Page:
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rcrsn51


Joined: 05 Sep 2006
Posts: 10183
Location: Stratford, Ontario

PostPosted: Fri 28 Aug 2015, 10:49    Post subject:  

Ted Dog wrote:
... or a bluray if your machine is 64bit and run Fatdog64 ...

That statement implies that only Fatdog is capable of using Bluray. Is that what you meant?
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Ted Dog


Joined: 13 Sep 2005
Posts: 3477
Location: Heart of Texas

PostPosted: Fri 28 Aug 2015, 11:35    Post subject:  

Yes unless you know of another that can multisession, as a save back of the OS not at a user program like what you have provided. Fatdog64 does at OS level. Hope others can tell the difference. Its easy to add but I do not know of any other puppylinux spin that does ( the OS has to be constructed with the same iso_level as the multisession ) again trival change.
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Wognath

Joined: 19 Apr 2009
Posts: 250

PostPosted: Fri 28 Aug 2015, 12:52    Post subject:  

This may be close to what the OP wanted. I have a frugal HD install of unicornpup on a netbook, pupmode 13, "save=never". A startup script checks the md5sum of the save file, as 8-bit suggested, then unmounts the HD before making wifi connection. If I need to make changes, I mount the HD, run save2flash and update the md5sum. (I modified save2flash to avoid accidental saves since by default it automatically mounts the HD.) The save file hasn't changed spontaneously so far.

Some experts gave me advice here. I set this up for public wifi use (firewall + vpn) and consider it pretty safe. Of course, if I've missed something, I'd like to know it.
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Ted Dog


Joined: 13 Sep 2005
Posts: 3477
Location: Heart of Texas

PostPosted: Fri 28 Aug 2015, 14:04    Post subject:  

I am curious, do you have links for the code changes needed for this. Found the orginal thread interesting but incomplete.
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Wognath

Joined: 19 Apr 2009
Posts: 250

PostPosted: Fri 28 Aug 2015, 15:29    Post subject:  

TedDog, this was new territory for me, so I probably consulted about 100 links, but I don't remember them Sad Anyway, the scripts I came up with are attached.
scripts.tar
Description 
tar

 Download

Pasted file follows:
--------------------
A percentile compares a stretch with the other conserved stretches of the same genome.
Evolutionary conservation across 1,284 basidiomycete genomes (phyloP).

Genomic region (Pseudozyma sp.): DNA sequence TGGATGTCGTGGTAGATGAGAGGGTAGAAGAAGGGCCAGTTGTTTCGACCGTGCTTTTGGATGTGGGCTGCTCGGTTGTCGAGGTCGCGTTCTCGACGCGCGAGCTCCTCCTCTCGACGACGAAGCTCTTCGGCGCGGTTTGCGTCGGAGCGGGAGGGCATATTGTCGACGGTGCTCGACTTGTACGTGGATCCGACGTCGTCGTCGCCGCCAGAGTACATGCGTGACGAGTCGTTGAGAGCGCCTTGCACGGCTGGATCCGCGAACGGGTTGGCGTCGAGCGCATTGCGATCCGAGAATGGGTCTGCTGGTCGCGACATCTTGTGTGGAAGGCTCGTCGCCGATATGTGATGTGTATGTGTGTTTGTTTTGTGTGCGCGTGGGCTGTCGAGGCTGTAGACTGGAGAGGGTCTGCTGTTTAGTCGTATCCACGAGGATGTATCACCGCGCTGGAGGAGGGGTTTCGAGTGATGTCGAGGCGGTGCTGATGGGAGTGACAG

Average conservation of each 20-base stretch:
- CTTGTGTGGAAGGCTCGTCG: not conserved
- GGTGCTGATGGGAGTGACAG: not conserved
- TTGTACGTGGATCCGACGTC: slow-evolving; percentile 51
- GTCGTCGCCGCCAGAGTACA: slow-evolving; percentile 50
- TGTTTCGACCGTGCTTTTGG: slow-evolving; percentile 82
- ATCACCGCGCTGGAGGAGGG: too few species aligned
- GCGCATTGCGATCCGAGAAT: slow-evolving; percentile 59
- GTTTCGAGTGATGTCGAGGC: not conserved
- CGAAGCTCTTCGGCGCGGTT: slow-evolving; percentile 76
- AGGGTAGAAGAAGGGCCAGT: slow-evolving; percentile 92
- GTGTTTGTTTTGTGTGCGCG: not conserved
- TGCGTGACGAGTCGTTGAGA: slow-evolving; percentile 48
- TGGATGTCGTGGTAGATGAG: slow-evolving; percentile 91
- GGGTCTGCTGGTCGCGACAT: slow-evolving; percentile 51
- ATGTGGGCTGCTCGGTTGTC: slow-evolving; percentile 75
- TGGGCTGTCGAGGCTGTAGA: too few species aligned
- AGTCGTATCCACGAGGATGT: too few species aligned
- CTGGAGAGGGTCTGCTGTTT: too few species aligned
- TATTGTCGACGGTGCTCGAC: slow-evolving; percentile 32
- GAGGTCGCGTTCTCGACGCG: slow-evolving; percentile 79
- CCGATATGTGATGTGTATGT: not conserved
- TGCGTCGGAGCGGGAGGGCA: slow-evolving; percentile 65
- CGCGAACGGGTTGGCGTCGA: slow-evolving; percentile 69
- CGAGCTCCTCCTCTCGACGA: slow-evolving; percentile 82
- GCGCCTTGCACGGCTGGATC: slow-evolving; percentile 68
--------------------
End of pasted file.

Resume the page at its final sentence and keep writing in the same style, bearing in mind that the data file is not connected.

Filename  scripts.tar 
Filesize  10 KB 
Downloaded  6 Time(s) 
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d4p


Joined: 12 Mar 2007
Posts: 413

PostPosted: Sat 29 Aug 2015, 01:27    Post subject:  

You can use CDFS partition as "Read only" puppy on HDD.
I have used CDFS partition on my internal Hard drive for years.
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greengeek

Joined: 20 Jul 2010
Posts: 3221
Location: New Zealand

PostPosted: Today, at 15:12    Post subject:  

d4p wrote:
You can use CDFS partition as "Read only" puppy on HDD.
I have used CDFS partition on my internal Hard drive for years.
It appears that my Gparted does not offer this option. What method do you use to create the partition?
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starhawk

Joined: 22 Nov 2010
Posts: 4060
Location: Everybody knows this is nowhere...

PostPosted: Today, at 15:39    Post subject:  

Guys? Guys...? You're way overthinking this.

Format the partition ext3 or ext4, depending on the vintage of your intended Pup.

Install Puppy.

Install the grub4dos bootloader, and (at the end) edit menu.lst -- the entries should look like this...

Code:
title Carolina Vanguard 1.3 (sdb1)
  uuid 2530f5ca-398c-4a56-ad66-a6c8bb47da20
  kernel /vmlinuz    ro pmedia=ataflash pfix=fsck
  initrd /initrd.gz

title Carolina Vanguard 1.3 (sdb1) RAM mode\nBoot up Puppy without pupsave
  uuid 2530f5ca-398c-4a56-ad66-a6c8bb47da20
  kernel /vmlinuz    ro pmedia=ataflash pfix=ram
  initrd /initrd.gz


Adding the 'ro' boot parameter forces the kernel to mount the root filesystem as read-only (source). Bingo, job done.

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rcrsn51


Joined: 05 Sep 2006
Posts: 10183
Location: Stratford, Ontario

PostPosted: Today, at 15:58    Post subject:  

@starhawk: What are you claiming? That by using the "ro" boot argument, you can protect a directory like /usr from being changed?

That's not my experience.